Boomkat Product Review:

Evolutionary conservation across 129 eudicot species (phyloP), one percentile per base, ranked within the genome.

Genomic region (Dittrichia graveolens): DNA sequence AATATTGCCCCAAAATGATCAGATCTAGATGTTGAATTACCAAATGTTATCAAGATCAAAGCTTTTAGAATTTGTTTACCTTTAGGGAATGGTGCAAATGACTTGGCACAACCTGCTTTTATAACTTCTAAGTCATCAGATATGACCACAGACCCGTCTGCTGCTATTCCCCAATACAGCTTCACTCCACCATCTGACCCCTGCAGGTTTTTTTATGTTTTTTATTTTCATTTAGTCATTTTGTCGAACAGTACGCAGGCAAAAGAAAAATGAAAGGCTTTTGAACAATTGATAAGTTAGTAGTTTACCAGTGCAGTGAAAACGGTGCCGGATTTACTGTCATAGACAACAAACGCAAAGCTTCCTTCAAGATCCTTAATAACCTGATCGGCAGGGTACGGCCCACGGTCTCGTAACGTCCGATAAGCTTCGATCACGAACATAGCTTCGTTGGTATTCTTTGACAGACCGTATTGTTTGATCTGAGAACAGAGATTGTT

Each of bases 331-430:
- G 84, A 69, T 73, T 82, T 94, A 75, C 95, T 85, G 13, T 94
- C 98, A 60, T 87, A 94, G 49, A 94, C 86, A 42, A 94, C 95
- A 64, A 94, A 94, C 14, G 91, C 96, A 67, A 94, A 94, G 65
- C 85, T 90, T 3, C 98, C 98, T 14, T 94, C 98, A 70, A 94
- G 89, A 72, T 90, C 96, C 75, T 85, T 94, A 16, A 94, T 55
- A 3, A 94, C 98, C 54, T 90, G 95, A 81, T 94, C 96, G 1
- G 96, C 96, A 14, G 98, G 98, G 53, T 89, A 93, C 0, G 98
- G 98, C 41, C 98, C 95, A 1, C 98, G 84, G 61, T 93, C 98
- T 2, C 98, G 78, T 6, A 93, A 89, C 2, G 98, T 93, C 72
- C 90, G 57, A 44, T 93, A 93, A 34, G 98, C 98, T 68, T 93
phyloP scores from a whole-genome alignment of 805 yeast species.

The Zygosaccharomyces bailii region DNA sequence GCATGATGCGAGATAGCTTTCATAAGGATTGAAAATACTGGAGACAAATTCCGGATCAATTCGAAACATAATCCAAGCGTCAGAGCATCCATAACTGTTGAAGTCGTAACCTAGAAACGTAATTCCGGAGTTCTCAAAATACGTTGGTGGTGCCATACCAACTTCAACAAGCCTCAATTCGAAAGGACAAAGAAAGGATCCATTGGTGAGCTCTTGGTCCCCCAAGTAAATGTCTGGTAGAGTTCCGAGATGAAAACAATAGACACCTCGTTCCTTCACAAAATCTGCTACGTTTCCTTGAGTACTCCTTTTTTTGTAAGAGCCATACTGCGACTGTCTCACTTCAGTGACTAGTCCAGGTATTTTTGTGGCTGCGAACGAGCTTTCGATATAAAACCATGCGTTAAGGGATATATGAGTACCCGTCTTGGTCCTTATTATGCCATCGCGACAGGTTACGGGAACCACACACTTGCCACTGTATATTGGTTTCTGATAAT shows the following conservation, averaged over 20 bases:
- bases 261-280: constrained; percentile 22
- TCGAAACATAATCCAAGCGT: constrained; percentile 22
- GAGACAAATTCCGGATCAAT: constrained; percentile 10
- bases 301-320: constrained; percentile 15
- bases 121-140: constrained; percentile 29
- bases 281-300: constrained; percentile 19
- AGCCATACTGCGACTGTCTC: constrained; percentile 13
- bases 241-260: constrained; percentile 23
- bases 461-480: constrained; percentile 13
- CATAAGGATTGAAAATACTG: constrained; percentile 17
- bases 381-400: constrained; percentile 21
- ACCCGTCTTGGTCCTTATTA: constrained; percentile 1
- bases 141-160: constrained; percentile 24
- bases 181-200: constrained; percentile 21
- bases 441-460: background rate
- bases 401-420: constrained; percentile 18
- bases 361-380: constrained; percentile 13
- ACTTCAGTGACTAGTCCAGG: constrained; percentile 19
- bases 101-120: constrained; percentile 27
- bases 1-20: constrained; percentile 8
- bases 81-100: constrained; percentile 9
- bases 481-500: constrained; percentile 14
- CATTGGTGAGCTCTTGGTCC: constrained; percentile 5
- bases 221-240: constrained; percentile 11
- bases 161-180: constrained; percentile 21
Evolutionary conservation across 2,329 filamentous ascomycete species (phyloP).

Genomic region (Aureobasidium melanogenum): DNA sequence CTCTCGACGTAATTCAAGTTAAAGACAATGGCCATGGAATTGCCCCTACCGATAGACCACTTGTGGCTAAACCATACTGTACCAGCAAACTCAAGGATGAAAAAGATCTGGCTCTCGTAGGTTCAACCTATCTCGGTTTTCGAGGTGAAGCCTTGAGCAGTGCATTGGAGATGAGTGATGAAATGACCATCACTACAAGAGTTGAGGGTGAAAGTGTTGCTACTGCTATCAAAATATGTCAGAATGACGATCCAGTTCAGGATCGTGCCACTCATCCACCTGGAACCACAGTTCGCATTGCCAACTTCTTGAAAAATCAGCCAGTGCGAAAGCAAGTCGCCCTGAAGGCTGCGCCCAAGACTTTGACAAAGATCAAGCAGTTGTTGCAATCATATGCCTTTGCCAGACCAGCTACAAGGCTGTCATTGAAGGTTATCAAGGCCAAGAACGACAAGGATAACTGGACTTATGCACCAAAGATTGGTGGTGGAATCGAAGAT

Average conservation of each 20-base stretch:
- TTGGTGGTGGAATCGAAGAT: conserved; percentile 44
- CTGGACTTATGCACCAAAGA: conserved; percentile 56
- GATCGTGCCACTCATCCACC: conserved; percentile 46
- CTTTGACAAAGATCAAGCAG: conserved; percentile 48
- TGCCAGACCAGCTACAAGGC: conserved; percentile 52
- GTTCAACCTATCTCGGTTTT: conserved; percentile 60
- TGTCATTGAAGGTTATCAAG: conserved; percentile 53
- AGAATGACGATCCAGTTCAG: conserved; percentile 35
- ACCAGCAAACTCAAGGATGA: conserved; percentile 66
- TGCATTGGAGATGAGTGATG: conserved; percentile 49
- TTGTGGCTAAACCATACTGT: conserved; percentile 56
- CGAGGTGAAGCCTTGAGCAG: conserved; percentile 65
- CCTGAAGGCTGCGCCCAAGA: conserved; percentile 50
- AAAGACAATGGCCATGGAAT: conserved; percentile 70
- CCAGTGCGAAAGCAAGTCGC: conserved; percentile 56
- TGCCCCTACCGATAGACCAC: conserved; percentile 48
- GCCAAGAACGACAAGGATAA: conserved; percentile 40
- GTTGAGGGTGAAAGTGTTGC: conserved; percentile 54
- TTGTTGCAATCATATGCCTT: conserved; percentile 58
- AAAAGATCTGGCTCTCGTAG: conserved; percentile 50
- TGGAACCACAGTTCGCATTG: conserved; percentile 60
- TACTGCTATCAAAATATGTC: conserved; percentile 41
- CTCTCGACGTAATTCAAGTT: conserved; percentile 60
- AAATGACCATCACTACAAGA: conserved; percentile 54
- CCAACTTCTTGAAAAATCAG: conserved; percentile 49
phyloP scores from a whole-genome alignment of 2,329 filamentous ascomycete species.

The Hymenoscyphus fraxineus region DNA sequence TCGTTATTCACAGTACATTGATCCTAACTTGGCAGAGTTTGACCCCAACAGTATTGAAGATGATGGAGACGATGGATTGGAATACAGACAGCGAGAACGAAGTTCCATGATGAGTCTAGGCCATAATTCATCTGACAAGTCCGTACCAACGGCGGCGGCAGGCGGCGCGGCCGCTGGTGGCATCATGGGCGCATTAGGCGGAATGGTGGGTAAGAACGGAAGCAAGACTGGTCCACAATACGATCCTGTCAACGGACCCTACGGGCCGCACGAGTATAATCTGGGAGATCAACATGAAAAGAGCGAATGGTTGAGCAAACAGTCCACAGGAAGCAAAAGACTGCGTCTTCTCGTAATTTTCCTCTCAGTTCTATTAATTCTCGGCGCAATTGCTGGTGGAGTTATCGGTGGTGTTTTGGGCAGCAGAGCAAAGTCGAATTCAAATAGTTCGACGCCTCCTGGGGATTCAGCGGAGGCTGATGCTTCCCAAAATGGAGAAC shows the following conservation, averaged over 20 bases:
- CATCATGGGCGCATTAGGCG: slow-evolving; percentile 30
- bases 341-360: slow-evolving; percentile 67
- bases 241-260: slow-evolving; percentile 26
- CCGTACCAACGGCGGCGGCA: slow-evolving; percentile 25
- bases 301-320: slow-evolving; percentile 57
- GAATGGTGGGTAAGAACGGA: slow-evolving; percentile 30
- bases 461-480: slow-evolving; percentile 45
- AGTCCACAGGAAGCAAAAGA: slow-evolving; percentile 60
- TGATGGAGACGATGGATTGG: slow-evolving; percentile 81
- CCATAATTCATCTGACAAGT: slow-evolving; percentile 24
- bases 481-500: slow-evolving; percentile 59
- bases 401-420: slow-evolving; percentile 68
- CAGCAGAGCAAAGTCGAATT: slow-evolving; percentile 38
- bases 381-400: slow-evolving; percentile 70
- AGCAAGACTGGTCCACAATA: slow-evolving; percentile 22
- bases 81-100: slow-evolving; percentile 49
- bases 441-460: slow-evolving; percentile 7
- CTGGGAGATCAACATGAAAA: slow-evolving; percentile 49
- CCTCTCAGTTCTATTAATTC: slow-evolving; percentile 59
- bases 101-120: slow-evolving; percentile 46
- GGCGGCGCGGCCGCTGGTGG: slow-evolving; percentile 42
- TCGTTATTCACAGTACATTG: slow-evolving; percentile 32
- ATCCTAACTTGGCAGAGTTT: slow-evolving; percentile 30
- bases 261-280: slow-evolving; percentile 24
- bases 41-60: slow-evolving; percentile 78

*Andy Votel's Dead-Cert imprint returns with this genuinely mental instructional Birthing album - hearing is believing!* We've seen a lot of oddities reissued over the last few years, but few come close to capturing the bewildering brilliance of this bizarre instructional Birthing album recorded somewhere in Alaska in 1982 and resurfacing now on a first-ever vinyl pressing thanks to the supreme Ethnomusicological skills of Andy Votel and his Dead-Cert imprint. Utilising the ARP 2600, ARP Odyssey, Polymoog, harmonica/synthesiser interface, Eventide Omnipressor, Roland vocoder and genuinely bizarre narration imploring the listener to "push…" over a background of retro-futuristic space-age progressions, these recordings edge the concept of extreme American outsider music to its furthest reaches. Originally broadcast as a one-off transmission for electronic harmonicist Gary Sloane's Import Hour show on Anchorage radio station KGOT FM, it's one of the rarest recordings in the very limited line of Clone breadcrumbs released to date - the audio discovered by Sloan in his own time capsule of C60 compact cassettes used to document the unlikely synthesised wing of an untravelled North American micro industry. 'Son of Octabred' is unlike any other Kosmische or early synth record you're likely to have heard, arcing from the surreal instructional opening segment to popwise synth hooks before eventually building into a monumental layer of synthesized drone you'll have trouble comprehending after the umpteenth listen. As a label set up to give life to recordings that were never really intended for wider public consumption, Dead-Cert has done a commendable job shining a light on lost DIY aesthetics - this album perhaps making for its most compulsive, odd outing yet.